Tag Info

New answers tagged

2

LyapunovSolve and DiscreteLyapunovSolve solve several equations Lyapunov, Sylvester, Stein, generalized versions, etc., and as such there is no one standard form. Since they are linear solvers their design was based on the precedent set by LinearSolve. (To answer your question in the comments) the Lyapunov function is still $V=x^{\mathsf{T}}.P.x$, but ...


2

You can also use a more "mathy" approach: Assuming xx and alpha are defined as in kguler's answer, A = D[xx, {alpha}] which produces identical output. I like thinking in this way because it is useful for computing hessians (in a slightly different context).


4

You can use CoefficientArrays: xx = {a[0, 0], a[0, 0] + a[1, 0] + a[2, 0] + a[3, 0], a[0, 0] + a[0, 1] + a[0, 2] + a[0, 3], a[0, 0] + a[0, 1] + a[0, 2] + a[0, 3] + a[1, 0] + a[1, 1] + a[1, 2] + a[1, 3] + a[2, 0] + a[2, 1] + a[2, 2] + a[2, 3] + a[3, 0] + a[3, 1] + a[3, 2] + a[3, 3], a[1, 0], a[1, 0] + 2 a[2, 0] + 3 a[3, 0], a[1, 0] + a[1, ...


2

The problem is trivially solved using $$\mathbf{A}=\frac{1}{|\rho|^2}v\otimes\rho,$$ which automatically satisfies $$\|\mathbf{A}\rho-v\|=0$$ and $$\det(\mathbf{A})=0.$$ In Mathematica, this is entered as v\[TensorProduct]r/Norm[r]^2.


0

You probably want something that works in higher dimensions but, for your 2D example can hack Dataset with Transpose: {{{a, b}, {c, d}}, {{w, x}, {y, z}}} // Dataset // Transpose // Query[Apply@g, Apply@f] // Normal (* g[f[{a, b}, {w, x}], f[{c, d}, {y, z}]] *) Maybe Inner for order tensors can be emulated with some combo of arguments to Transpose ...


3

This probably doesn't address the full scope of your question but for the particular example you could use MapThread and Apply: ex1 = {{a, b}, {c, d}}; ex2 = {{w, x}, {y, z}}; g @@ MapThread[f, {ex1, ex2}] g[f[{a, b}, {w, x}], f[{c, d}, {y, z}]] Or Transpose and Apply: g @@ f @@@ ({ex1, ex2}\[Transpose]) g[f[{a, b}, {w, x}], f[{c, d}, {y, z}]]


5

Maybe MapThread gives the levelspec control you need: lst = {{{a, b}, {c, d}}, {{w, x}, {y, z}}}; g @@ MapThread[f, lst, 1] (* or just g @@ MapThread[f, lst] -- thanks: Mr.W *) (* g[f[{a,b},{w,x}],f[{c,d},{y,z}]] *) g @@ MapThread[f, lst, 2] (* g[{f[a,w],f[b,x]},{f[c,y],f[d,z]}] *) or, g @@ Thread[f @@ lst] (* g[f[{a,b},{w,x}],f[{c,d},{y,z}]] *) or ...


1

Thank you for a well-written question with complete code that made this reasonable to answer. Welcome to Mathematica Stack Exchange. :-) You do not need UpValues definitions here. That would only apply if you were attempting to add a rule to e.g. Plus rather than Sup, yet your use of TagSetDelayed makes it clear that you are attaching the rule to Sup. ...


3

Small numerical errors generate tiny imaginary parts-Solve it with: Plot[bs // Chop, {(ka), -0.8, 0.8}] Eventually, answering @MarkMcClure's comment: b[k_?NumericQ] := Eigenvalues[H /. ka -> k]; Plot[Quiet@Table[b[ka][[i]], {i, 6}], {(ka), -0.8, 0.8}, Evaluated -> True] NB: The Plot[Quiet@Table[...] ...,Evaluated -> True] thing is a dirty ...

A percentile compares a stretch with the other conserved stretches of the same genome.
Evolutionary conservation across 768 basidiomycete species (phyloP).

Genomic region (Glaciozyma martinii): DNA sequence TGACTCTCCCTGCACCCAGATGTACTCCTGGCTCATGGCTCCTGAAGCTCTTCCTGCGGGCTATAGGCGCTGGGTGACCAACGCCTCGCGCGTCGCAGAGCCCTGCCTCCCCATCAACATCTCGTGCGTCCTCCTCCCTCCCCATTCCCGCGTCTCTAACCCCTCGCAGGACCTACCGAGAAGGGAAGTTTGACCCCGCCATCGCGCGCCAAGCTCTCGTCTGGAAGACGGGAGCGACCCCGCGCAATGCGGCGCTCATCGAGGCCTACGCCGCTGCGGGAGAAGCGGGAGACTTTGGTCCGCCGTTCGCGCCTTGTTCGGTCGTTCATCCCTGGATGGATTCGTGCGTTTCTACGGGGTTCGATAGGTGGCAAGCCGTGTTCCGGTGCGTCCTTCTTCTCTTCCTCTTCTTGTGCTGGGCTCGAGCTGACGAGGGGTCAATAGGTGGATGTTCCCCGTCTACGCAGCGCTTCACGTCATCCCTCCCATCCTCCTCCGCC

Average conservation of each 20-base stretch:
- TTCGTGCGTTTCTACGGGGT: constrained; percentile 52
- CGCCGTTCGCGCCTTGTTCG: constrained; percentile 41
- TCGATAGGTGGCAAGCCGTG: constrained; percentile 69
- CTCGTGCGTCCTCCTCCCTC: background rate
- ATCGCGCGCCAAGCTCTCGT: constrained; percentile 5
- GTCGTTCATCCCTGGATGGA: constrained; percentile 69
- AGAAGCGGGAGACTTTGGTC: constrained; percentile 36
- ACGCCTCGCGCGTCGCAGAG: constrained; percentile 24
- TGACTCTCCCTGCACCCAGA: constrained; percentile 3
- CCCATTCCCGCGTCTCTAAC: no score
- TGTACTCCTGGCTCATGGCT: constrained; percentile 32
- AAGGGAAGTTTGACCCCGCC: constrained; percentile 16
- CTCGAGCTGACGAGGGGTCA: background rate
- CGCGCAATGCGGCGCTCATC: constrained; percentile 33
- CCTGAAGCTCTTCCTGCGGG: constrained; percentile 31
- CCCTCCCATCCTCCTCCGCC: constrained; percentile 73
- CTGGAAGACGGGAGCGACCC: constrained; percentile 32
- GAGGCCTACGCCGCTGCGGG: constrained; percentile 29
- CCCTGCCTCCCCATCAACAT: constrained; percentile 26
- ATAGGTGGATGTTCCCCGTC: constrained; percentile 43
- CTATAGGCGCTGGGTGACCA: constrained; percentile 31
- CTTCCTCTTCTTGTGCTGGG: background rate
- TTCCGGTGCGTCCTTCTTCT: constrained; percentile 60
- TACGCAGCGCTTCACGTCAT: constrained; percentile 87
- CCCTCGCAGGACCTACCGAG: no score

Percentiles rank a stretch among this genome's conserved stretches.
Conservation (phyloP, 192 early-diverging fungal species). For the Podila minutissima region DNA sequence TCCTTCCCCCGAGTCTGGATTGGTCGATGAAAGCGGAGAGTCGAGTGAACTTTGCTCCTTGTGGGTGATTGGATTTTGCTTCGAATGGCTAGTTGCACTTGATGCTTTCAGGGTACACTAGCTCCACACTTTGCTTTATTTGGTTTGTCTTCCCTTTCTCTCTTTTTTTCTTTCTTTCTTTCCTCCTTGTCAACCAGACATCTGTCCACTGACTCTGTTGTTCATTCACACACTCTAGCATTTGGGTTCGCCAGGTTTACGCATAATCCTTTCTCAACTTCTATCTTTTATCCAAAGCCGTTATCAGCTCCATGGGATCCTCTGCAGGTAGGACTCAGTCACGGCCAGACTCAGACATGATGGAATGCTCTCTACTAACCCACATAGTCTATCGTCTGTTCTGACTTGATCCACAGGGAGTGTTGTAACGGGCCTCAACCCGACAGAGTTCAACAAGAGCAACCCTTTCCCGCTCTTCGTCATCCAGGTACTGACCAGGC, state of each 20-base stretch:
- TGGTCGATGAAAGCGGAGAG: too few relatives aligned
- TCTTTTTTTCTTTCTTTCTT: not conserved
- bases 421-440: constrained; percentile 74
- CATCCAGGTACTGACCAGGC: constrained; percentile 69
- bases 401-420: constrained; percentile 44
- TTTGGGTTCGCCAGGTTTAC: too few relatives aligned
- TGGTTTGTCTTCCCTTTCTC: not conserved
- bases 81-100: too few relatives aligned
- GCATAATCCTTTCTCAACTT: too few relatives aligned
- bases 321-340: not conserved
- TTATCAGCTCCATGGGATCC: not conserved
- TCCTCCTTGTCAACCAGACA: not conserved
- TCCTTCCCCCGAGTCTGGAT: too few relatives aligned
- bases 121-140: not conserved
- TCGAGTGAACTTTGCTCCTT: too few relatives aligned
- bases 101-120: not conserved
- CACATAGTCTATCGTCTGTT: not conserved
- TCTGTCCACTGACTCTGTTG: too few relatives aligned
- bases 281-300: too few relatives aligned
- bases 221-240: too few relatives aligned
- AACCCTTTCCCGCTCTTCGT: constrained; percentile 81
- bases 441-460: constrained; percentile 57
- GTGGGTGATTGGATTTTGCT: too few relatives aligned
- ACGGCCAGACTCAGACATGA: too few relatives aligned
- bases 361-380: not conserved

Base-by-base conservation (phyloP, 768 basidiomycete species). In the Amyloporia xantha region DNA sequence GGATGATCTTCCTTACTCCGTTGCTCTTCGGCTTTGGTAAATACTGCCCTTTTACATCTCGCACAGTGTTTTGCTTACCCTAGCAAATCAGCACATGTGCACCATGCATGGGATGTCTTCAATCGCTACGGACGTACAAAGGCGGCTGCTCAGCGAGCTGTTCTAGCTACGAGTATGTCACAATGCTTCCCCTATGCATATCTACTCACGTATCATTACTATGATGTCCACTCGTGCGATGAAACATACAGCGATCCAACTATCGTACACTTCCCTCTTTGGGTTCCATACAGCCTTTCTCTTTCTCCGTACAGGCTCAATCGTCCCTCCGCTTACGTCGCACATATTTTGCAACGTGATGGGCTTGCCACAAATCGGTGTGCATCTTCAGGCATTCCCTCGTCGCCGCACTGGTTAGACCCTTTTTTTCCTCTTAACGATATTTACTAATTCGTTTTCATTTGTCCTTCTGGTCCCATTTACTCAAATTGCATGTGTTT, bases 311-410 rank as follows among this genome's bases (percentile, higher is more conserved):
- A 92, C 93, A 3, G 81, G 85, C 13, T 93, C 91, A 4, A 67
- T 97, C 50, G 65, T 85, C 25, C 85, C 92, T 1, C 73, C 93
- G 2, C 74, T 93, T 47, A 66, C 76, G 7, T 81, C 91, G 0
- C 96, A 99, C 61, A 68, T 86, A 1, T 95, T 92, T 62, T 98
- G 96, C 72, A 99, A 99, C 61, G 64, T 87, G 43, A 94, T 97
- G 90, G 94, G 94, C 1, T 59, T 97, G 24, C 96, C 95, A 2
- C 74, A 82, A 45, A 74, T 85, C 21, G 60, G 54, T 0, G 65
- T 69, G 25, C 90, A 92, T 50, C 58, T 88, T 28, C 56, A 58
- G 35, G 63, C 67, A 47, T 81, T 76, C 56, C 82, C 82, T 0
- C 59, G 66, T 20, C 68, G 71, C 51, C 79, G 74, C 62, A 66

1

It would be good if you provide relevant background on type calculations you want to do, the maximum dimensions of the matrix, whether it is sparse or not and whether it requires symbolic evaluations. In principle Mathematica is efficient enough for handling most Matrix manipulations. The memory constraint will largely be outside of Mathematica as ...


2

I would approach this specific straightforward example in a straightforward way. Eliminate your matrix using RowReduce[mm]; red=RowReduce[mm]]; red//MatrixForm $\begin{pmatrix} 1 & 0.&0.&0.&0.&0.&0.&0.&0.&0.&\\ 0 & 1 &0.&0.&0.&0.&0.&0.&0.&0.&\\ 0 & 0 &1 ...


1

I post here another way of doing this. Since the algorithm below builds a block matrix I suspect it is slower for large matrices than the previous answer (this was also indicated on my machine, when I tried it on some examples). My coding skills are however very limited, so the reason it is slower might be my fault. getIntersectionbasis[l1_, l2_] := ...


2

You'd need to row reduce the intersection set to remove linear dependencies it might have. The code below should handle this. getIntersectionBasis[] := {} getIntersectionBasis[{}] := {} getIntersectionBasis[{}, __] := {} getIntersectionBasis[__, {}] := {} getIntersectionBasis[l1_] := getIntersectionBasis[l1, l1] getIntersectionBasis[l1_, l2_, l3__] := ...


3

Another method is to use Array, the fourth parameter of which sets the function that combines expressions: m = RandomReal[9, {3, 3, 3}]; Array[m[[#]] &, 3, 1, Dot] {{606.041, 638.877, 525.972}, {1011.5, 1068.12, 856.671}, {532.56, 556.236, 435.836}} Equivalent to: Dot @@ m {{606.041, 638.877, 525.972}, {1011.5, 1068.12, 856.671}, {532.56, ...


1

productF = Block[{Times = Dot}, Product[#, #2]] &; Examples: m = Table[PauliMatrix[i], {i, 1, 3}]; productF[j, {j, m}] (* {{I, 0},{0, I}} *) productF[PauliMatrix[j], {j, 3}] (* {{I, 0},{0, I}} *) For better emulation of Product one may include the HoldAll attribute and accept additional Product iterators with: productF2 = Function[, ...


4

Matrix multiplication is built in in Mathematica. Just use the dot for multiplication. Here are two 2x2 matrices a = PauliMatrix[1] b = PauliMatrix[3] (* Out[49]= {{0, 1}, {1, 0}} *) (* Out[50]= {{1, 0}, {0, -1}} *) Here's a product a.b (* Out[53]= {{0, -1}, {1, 0}} *) and here is the product of the same factors in reverse order b.a (* Out[52]= ...


1

1- you can't use Set (=) try using Equal (==) 2- I don't see meaning of simplifying (you will go back to original expression) eq = 1 == DD/R eq[[1]] + U == eq[[2]] + U (*1 + U == DD/R + U*) Simplify[%] (*DD/R == 1*)



Top 50 recent answers are included